• Turning to Appellants’ CEQA Claims, the Court recognized they are governed under Public Resources Code § 21168.5, such that courts independently review claims of legal error (i.e., failure to proceed in the manner required by law) and review claims of factual error under the substantial evidence standard.  Delving more deeply into the nature and standard of judicial review applicable to “failure to proceed” claims, the Court found that “claims that the information presented in an EIR is legally inadequate under CEQA” are generally of two types:  (1) the “easy to decide” variety “where the EIR does not discuss a topic that a statute, regulation or judicial opinion says must be discussed”; and (2) the “more complex” type of claim which “involves an EIR that has at least addressed the required topic” but asserts “that the information provided about that topic is insufficient.”  This latter type of claim, which was presented by Appellants, involves courts drawing a conceptual line between EIR discussions that are either sufficient or insufficient to comply with CEQA’s information disclosure requirements, and presents a question of law subject to independent judicial review.  This analysis is guided only by general principles, the gist of which is that “plaintiffs claiming the information in an EIR was insufficient must demonstrate that the failure to include relevant information precluded informed decision making by the lead agency or informed participation by the public”[,] although “[p]laintiffs need not show that the outcome of the administrative process would have been different if the lead agency had complied with CEQA’s disclosure requirements.”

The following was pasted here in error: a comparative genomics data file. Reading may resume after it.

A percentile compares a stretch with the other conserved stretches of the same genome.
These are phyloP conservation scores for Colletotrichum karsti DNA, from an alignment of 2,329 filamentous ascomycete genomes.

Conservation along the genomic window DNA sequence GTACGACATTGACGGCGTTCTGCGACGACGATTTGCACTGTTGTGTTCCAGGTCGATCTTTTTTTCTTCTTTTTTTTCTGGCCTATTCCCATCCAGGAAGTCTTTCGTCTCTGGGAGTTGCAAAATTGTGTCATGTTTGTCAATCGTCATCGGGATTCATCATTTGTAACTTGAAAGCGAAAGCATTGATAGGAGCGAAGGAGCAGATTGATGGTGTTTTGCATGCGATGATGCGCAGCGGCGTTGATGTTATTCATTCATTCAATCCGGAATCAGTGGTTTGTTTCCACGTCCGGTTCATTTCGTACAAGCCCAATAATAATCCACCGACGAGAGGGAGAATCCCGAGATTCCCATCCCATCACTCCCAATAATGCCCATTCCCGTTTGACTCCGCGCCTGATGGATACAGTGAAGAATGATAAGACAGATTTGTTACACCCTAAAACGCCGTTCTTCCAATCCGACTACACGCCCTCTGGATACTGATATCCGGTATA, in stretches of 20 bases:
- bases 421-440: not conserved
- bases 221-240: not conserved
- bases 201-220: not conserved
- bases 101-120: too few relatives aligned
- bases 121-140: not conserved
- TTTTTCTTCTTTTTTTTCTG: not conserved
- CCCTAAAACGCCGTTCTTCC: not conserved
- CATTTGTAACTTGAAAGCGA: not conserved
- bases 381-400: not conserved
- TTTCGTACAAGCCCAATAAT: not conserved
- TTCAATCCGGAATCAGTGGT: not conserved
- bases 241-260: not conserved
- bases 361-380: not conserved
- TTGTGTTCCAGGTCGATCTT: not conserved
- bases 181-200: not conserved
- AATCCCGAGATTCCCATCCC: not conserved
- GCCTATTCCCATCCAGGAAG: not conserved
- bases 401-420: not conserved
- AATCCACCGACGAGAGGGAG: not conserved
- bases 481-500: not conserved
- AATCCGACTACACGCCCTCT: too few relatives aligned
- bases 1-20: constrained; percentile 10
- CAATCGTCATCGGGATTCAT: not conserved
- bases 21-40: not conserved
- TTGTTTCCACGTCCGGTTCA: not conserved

• Applying these somewhat amorphous standards, the court upheld the EIR’s wastewater impacts analysis.  While it found a reader of the draft EIR (DEIR) and its appendices would be confused about the required acreage of the project’s proposed effluent storage pond because the numbers provided were inconsistent, the Final EIR (FEIR) and other administrative record evidence, including a post-FEIR Infrastructure Management Plan and expert testimony at public hearings before the County’s Board, dispelled any possible confusion about issues concerning the project’s effluent output, storage requirements, sufficiency of storage capacity, and treated was wastewater reuse and disposal.
  • In resolving various other issues related to Appellants’ wastewater arguments, the court took some interesting positions.  For one, it exercised its discretion to consider plaintiffs’ wastewater disposal arguments on appeal, even though they were not presented to the trial court, because “issues concerning the adequacy of a CEQA disclosure present questions of law” and “matters involving [wastewater] disposal … affect the public interest ….”  Further, it rejected defendants’ arguments that their disclosure was legally adequate because expert opinions constitute substantial evidence as “off point.”  According to the court, “The existence of substantial evidence in the record does not mean that sufficient information was disclosed – they are separate legal issues.”  Finally, the court rejected defendants’ arguments that plaintiffs had shown no prejudice in any event because the certified EIR asserted there would be no significant impact even if tertiary treated efficient reached the San Joaquin River; again, according to the court, the County’s Board did not necessarily agree with this conclusion when it certified the FEIR, and could have been convinced by the alternate position that it was improbable any effluent would reach the river.  These pronouncements of the court underscore the need for public agencies and project proponents to ensure that the lead agency’s CEQA and project approval findings are drafted to make clear its analytic route and the basis for its significance and mitigation determinations, including whether it adopts or rejects relevant EIR determinations.
  • In rejecting Appellants’ arguments focusing on the DEIR, the Court clarified one of its earlier decisions, San Joaquin Raptor/Wildlife Rescue Center v. County of Stanislaus (1994) 27 Cal. App. 4th 713, holding that case “did not establish new rules of law heightening the disclosure required in a draft EIR or preventing a final EIR from curing a draft EIR’s omission of information.”